My first thought was: How comes that such a paper is published as a PRL? I mean, every child knows that the Omega-Minus has spin 3/2 - just read the textbooks! After all, the Omega-Minus is that famous closing particle of the baryon decuplet!
But then, when reading the paper, I was surprised: Although this hyperon was discovered more than 40 years ago, there has not been a really conclusive measurement of its spin so far! And since the story of the Omega-Minus, its discovery, and its spin is, I think, a quite remarkable one, with connections to lots of interesting physics and some twists maybe not known to every child, I had the idea I should post something about it. I started reading more about the history of the Omega-Minus, came across many interesting details which I thought I could mention, and so, eventually, this has become a somewhat longer post... in fact, so long, that I decided to split it in two. So here is something about
- The baryon zoo of the 1960's and flavour SU(3)
- The prediction of the Omega-Minus by Ne'eman and Gell-Mann
What will follow next will cover
- From the Eightfold Way to the quark model and static SU(6)
- Quark colour
- The spin of the Omega-Minus
After the discovery of the neutron, it became clear that atomic nuclei are built up of two types of particles, protons and neutrons, bound together by the so-called strong force. The number of protons and neutrons does not change in strong interactions, and the corresponding conserved charge was called the baryon number, B. Moreover, proton and neutron are so similar under the strong interaction that they were considered as two different projections of one particle, the nucleon, in an abstract space called isospin space. As a spin-1/2 particle can come in two projections of its spin on an axis, s3=+1/2 and s3-1/2, the nucleon was considered a isospin T=1/2 particle, with the proton having isospin projection T3=+1/2, and the neutron having T3=-1/2. The formalism of isospin is, indeed, completely identical to the formalism of spin.
During the 1950s, more particles with the same baryon number B=1 as the nucleon were discovered: the Λ, named for the V-shaped tracks in a cloud chamber when it decays into a proton and a negative pion, the Σ's, and the "Cascades", Ξ, which got their name because of their cascading decay pattern Ξ → Σ + ... → nucleons + ... The concept of isospin could be applied also to these new baryons: the Λ is a singlet with T=0, the cascades Ξ- and Ξ0 are a doublet, as the neutron and the proton, and the Σ's form a triplet with T=1 - in fact, Murray Gell-Mann predicted the neutral Σ0 based on the assumption of the triplet, once the Σ+ and Σ- were known.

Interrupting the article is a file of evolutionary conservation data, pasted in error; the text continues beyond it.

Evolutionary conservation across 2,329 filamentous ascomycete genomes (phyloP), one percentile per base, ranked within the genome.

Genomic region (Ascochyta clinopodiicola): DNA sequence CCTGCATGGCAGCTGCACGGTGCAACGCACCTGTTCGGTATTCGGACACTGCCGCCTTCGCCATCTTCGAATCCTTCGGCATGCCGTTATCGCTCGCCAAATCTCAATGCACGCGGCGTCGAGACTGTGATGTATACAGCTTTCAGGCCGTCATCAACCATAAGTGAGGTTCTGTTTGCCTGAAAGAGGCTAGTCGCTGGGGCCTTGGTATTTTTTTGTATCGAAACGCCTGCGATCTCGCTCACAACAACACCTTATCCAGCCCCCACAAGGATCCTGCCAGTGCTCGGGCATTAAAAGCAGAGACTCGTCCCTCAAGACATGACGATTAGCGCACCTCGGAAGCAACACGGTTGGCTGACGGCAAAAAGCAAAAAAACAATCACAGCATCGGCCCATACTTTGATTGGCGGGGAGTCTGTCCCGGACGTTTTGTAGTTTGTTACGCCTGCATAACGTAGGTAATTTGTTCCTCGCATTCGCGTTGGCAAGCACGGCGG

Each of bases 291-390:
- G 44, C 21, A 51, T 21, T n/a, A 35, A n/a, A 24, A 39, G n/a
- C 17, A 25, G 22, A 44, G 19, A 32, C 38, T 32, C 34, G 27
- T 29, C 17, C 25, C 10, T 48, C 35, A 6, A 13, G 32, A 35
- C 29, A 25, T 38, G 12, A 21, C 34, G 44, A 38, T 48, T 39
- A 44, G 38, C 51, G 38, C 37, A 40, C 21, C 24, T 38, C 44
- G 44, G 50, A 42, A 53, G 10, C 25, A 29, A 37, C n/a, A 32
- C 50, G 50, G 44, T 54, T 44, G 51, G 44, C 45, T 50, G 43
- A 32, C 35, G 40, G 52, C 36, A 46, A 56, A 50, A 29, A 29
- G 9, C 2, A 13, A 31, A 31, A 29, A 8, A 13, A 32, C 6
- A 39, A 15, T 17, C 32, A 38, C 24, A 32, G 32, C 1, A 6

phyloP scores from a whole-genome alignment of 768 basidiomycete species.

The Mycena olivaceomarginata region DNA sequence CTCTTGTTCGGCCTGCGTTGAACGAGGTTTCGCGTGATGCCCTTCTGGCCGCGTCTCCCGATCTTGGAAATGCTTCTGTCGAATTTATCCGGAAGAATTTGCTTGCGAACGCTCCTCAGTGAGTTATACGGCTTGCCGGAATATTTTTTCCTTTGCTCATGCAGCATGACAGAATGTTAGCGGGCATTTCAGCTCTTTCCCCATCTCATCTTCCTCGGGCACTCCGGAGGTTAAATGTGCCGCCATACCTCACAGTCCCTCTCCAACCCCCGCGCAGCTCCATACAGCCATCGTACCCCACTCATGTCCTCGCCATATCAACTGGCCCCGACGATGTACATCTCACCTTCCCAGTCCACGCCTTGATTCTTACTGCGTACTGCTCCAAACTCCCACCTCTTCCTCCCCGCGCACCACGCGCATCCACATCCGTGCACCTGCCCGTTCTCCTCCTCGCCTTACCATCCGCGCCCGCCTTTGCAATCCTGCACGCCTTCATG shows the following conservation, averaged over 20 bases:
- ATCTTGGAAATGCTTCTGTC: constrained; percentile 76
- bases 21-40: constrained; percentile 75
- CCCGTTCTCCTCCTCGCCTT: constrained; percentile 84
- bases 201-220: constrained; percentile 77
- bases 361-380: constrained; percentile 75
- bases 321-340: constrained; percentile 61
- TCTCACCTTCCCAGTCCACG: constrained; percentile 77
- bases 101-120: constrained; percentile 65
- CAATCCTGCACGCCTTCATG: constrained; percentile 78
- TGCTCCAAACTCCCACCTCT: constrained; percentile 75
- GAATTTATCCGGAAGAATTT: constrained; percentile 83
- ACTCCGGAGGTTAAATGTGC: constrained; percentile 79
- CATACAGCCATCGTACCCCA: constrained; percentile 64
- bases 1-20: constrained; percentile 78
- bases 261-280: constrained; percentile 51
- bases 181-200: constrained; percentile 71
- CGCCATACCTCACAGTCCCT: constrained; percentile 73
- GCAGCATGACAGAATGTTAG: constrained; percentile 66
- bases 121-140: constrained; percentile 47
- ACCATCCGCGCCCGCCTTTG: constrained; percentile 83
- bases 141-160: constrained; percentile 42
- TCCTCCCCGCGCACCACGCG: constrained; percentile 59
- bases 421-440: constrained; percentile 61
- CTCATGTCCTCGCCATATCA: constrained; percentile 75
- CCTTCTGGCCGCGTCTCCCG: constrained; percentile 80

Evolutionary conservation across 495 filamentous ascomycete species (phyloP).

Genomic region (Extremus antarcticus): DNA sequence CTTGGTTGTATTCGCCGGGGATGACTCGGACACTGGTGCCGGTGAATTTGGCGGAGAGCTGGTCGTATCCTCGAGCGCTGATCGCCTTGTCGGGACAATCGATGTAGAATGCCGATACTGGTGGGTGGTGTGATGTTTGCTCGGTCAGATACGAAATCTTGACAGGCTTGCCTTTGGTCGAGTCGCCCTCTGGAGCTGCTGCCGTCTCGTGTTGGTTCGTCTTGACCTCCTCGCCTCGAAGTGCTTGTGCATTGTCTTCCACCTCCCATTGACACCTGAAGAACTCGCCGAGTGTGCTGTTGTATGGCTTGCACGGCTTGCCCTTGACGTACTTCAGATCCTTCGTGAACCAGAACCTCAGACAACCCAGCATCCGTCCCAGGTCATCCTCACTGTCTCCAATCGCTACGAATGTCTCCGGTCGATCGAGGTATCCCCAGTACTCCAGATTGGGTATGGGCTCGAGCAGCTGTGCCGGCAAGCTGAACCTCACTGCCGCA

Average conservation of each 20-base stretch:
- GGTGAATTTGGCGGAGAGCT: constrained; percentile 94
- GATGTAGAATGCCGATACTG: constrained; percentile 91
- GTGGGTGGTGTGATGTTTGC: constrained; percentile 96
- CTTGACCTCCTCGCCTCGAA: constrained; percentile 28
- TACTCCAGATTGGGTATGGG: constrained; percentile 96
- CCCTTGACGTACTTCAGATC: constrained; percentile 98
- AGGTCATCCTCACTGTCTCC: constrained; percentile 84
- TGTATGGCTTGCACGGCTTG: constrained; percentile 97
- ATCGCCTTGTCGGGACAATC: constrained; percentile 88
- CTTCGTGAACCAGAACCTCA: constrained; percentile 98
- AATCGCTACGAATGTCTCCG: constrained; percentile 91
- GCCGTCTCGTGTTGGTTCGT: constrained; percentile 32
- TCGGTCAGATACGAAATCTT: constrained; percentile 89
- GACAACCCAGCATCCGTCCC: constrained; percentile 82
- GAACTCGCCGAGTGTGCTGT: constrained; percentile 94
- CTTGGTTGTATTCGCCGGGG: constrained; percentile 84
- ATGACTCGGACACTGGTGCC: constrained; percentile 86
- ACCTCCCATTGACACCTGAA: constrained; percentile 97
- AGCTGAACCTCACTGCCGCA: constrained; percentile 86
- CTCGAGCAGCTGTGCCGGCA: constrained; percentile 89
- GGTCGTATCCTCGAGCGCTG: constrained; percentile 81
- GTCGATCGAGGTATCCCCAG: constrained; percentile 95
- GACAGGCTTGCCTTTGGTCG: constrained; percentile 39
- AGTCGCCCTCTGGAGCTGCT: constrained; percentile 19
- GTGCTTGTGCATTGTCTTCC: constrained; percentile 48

In order to classify these baryons, a new quantum number introduced by Gell-Mann, and called "strangeness", S, was useful. Strangeness (or "hypercharge" Y, which is related to strangeness by Y = B + S) can change in weak decays - similar to the decay of the neutron into proton - but not in strong interactions. Then, the Λ and the Σ's have strangeness S = -1, or hypercharge" Y = 0, while the Ξ's have strangeness S = -2, or hypercharge Y = -1. When trying to cast the description of baryons by isospin and strangeness in a unified, symmetric framework, Gell-Mann discovered that the eight baryons can be identified with the eight-dimensional, adjoint representation of the Lie group SU(3). This group, the group of special unitary transformations of a complex three-dimensional vector space, is an extension of the isospin group SU(2) to include strangeness as one further degree of freedom. It has eight generators, instead of the three generators of SU(2), which span the adjoint representation. Gell-Mann called the classification of baryons as an octet of SU(3) the "eightfold way". The very same classification scheme was discovered, independently of Gell-Mann, by the Israeli physicist Yuval Ne'eman. Ne'eman, who was then an army officer on leave to do his Ph.D. with Abdus Salam in London, died earlier this year. The SU(3) scheme discovered by Gell-Mann and Ne'eman is known today as flavour-SU(3).
The "eightfold way": the baryon octet, corresponding to the weight diagram of the eight-dimensional, adjoint representation of the group SU(3). S is strangeness, Y = B + S = 1 + S is hypercharge, and T3 is the isospin projection. Representations of SU(3) can be labelled by two numbers, p and q, which also determine the shape of the multiplet. There are two states in the centre of the multiplet, corresponding to the Λ and the Σ0. All baryons in the octet have spin 1/2.